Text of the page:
Rhinoceros – a ‘Near Threatened’ and ‘Critically Endangered’ Species Due to Man
Commonly called rhinos, these huge animals are getting much more difficult to spot when on African safaris. Out of the five remaining species of rhinoceros in the world, two are found in Africa and three are found in Asia.
The African rhinoceros has two big horns – one on the nose and one on the mid-forehead. Made of keratin, these horns grow out of the skin. It is the second largest animal in Africa, after the elephants.
There are two types of rhinoceros found in Africa:
- Square-lipped or White Rhinoceros (Ceratotherium simum) – grey in color and with a prominent square lip, it is larger but less aggressive than the black rhinoceros. It has a distinguishable hump on the back of its neck and a large head. It can crop large mouthfuls of grass and for this, it prefers grasslands and savanna. It can coexist in groups of 12 or less. It has a wide range of vocalization and can communicate by rubbing against each other when in good mood!
- Hook-Lipped or Black Rhinoceros (Diceros bicornis) – more rare than the white rhinoceros, it is grey in color and has a pointed mouth with a hooked lip. It prefers woody and dense vegetation but can adjust to other habitats as well. It loves to wallow in waterholes and stay in water and mud for hours to keep itself cool. It needs to drink fresh water frequently and so, visits the same waterhole daily and becomes an easy target of the poacher(s).
A brief profile of the rhinoceros is as follows:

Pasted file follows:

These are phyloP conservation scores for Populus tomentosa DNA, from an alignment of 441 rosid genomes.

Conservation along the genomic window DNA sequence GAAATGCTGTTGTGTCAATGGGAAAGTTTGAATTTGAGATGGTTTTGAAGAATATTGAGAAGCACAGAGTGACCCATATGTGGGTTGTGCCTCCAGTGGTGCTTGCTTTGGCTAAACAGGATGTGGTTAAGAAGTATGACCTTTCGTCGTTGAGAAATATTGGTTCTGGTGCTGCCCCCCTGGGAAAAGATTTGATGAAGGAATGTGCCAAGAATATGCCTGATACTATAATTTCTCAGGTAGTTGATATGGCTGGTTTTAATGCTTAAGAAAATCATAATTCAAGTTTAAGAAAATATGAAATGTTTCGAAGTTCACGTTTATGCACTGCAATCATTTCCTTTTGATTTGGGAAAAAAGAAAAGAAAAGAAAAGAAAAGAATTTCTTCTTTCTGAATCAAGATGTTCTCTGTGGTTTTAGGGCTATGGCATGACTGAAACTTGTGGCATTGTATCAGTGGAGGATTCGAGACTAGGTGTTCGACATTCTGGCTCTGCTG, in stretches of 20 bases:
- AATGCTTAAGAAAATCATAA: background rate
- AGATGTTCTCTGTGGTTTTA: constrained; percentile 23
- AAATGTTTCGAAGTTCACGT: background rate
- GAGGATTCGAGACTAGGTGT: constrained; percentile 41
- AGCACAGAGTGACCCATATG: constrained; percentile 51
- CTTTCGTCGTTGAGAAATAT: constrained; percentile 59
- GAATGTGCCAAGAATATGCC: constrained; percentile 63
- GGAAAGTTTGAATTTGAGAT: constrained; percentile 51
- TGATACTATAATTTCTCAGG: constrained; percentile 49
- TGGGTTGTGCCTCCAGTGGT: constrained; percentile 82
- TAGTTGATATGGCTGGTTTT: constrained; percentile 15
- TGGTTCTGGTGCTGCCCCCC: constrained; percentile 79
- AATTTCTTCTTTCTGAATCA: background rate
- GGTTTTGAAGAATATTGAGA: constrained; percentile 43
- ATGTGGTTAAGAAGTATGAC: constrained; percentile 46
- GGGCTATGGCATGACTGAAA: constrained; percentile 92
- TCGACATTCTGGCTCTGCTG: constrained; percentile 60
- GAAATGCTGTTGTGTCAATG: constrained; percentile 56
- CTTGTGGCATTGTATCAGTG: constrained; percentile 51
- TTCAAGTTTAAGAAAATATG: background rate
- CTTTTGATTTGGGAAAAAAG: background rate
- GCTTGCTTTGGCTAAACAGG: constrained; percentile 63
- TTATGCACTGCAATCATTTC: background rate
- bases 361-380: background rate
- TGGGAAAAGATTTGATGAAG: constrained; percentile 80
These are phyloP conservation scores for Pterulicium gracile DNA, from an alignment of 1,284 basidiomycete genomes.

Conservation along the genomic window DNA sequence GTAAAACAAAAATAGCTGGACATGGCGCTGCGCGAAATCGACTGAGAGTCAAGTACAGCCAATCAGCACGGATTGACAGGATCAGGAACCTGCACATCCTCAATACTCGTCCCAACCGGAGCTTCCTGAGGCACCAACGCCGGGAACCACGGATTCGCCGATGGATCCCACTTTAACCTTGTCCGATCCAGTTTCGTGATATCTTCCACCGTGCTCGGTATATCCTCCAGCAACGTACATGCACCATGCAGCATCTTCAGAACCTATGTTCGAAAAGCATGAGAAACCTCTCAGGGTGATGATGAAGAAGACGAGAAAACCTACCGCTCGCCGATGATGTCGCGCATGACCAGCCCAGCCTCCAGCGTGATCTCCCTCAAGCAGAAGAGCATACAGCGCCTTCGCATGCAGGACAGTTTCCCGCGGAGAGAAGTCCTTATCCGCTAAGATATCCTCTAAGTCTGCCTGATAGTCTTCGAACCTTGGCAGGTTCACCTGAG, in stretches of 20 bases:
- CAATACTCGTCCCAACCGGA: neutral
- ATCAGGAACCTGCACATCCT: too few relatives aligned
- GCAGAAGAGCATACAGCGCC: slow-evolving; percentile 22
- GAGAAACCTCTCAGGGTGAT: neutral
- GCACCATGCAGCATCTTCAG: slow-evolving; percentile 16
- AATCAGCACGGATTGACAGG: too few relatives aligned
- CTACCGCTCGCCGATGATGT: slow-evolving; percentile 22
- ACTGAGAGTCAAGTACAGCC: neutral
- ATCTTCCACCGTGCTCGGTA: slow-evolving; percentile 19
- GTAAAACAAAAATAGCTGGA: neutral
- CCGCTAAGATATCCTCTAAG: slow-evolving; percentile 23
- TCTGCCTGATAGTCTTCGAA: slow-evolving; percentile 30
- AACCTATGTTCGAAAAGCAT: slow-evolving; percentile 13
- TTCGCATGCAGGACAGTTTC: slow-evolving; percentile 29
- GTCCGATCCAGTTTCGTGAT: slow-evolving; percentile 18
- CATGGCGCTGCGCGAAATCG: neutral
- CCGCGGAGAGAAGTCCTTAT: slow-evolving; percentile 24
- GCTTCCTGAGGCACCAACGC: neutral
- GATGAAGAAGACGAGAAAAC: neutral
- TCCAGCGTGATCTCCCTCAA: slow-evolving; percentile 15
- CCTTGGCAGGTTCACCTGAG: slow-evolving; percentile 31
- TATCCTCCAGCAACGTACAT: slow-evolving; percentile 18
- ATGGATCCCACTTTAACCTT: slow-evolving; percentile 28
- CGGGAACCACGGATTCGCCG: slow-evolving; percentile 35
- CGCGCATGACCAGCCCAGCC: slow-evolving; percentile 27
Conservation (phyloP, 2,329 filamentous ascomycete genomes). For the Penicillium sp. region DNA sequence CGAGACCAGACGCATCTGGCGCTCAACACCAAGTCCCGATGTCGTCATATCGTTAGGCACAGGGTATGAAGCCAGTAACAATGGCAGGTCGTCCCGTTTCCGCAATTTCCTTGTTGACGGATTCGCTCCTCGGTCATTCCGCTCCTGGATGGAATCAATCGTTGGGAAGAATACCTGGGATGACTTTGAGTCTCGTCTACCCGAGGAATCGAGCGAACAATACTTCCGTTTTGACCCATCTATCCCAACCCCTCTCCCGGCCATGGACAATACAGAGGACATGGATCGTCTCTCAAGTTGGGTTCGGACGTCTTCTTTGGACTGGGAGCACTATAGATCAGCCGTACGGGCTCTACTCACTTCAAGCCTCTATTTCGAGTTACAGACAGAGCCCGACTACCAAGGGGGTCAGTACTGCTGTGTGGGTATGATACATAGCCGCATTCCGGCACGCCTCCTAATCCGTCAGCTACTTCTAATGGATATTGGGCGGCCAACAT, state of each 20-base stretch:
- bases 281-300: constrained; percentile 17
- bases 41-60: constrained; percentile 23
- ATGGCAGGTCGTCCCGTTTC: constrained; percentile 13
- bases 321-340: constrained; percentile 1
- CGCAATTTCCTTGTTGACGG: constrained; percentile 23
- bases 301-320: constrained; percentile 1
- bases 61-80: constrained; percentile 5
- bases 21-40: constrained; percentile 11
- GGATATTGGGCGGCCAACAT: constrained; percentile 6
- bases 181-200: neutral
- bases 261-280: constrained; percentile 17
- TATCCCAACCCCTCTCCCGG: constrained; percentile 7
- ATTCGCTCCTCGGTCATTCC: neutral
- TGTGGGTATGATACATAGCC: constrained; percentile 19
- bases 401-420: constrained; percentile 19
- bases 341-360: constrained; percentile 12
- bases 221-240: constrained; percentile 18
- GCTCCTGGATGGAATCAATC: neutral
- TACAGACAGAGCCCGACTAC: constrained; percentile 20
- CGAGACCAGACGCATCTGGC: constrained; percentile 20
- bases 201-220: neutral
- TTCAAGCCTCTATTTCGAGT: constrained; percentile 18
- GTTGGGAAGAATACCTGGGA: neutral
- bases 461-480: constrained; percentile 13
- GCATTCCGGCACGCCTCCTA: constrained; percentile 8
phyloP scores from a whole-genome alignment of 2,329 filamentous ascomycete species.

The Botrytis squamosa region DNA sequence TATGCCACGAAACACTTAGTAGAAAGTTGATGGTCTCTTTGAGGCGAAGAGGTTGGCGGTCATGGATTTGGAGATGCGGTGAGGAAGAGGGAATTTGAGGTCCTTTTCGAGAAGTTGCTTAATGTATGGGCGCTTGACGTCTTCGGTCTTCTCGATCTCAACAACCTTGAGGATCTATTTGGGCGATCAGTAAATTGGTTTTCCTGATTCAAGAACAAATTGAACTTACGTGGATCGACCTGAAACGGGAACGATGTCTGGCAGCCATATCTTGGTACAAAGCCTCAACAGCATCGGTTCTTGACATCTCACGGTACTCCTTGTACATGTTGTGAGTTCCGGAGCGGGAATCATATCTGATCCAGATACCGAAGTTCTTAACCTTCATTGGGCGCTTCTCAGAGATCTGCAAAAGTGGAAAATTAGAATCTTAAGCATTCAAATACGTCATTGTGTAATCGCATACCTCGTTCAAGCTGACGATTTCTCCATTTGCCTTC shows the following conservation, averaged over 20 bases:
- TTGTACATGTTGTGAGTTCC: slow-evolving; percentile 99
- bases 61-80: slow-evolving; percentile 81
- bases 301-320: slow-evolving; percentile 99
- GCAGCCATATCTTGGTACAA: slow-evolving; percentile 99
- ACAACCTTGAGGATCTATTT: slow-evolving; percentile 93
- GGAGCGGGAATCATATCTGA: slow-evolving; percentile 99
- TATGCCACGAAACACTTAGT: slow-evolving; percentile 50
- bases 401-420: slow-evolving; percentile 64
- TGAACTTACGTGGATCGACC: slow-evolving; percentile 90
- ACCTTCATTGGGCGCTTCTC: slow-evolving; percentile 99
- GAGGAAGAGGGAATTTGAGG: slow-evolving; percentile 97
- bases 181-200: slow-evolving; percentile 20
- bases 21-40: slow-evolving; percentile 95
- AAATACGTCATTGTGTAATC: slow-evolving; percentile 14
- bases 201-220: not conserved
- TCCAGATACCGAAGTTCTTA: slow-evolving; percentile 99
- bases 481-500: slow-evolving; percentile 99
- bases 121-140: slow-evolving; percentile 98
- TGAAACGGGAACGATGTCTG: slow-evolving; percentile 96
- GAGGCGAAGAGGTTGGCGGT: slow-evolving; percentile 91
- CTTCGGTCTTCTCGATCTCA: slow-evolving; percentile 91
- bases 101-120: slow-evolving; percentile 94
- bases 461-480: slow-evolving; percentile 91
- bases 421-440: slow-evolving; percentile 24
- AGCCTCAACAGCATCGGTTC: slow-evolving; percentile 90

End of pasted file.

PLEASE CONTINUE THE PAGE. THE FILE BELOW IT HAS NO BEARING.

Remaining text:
- It is roughly 60 inches tall.
- Black rhinoceros weighs between 1,760 lb and 2,970 lb whereas the white rhinoceros weighs between 3,960 lb and 5,640 lb.
- It lives up to 35-40 years in captivity.
- It prefers a habitat of grasslands and savannas/woody and dense vegetation.
- It is typically herbivorous.
- Its gestation period is about 16 months.
- It is a target to the humans.
White rhinoceros prefers grassland and savanna; black rhinoceros prefers woody and dense vegetation and can adjust with any other habitat. Both prefer waterholes, shady trees and mud wallows to be nearby.
White Rhinoceros eats only grass; black rhinoceros eats leaves, buds and shoots of plants/trees.
Size and Lifespan
The white rhinoceros is 60 inches in height and weighs between 3960 lb and 5640 lb. The black rhinoceros is 54 inches to 66 inches in height and weighs between 1760 lb and 2970 lb. The white rhinoceros lives for about 50 years; the black rhinoceros lives between 35 to 40 years in captivity and between 30 to 35 years in the open.
One calf born every 2 to 3 years, the gestation period of white rhinoceros is about 16 months. One calf born every 2.5 to 4 years, the gestation period of black rhinoceros is between 15-month and 16-month. A calf lives with the mother for about 2 to 4 years.
The rhinoceros is the target of the humans, mostly for its horns.
The horns of the rhinoceros are used to make the handles for Djambia daggers and as a febrifuge in Chinese medicine. On the IUCN Red List of Threatened species, the black rhinoceros falls under the ‘Critically Endangered’ status and the white rhinoceros falls under the ‘Near Threatened’ status.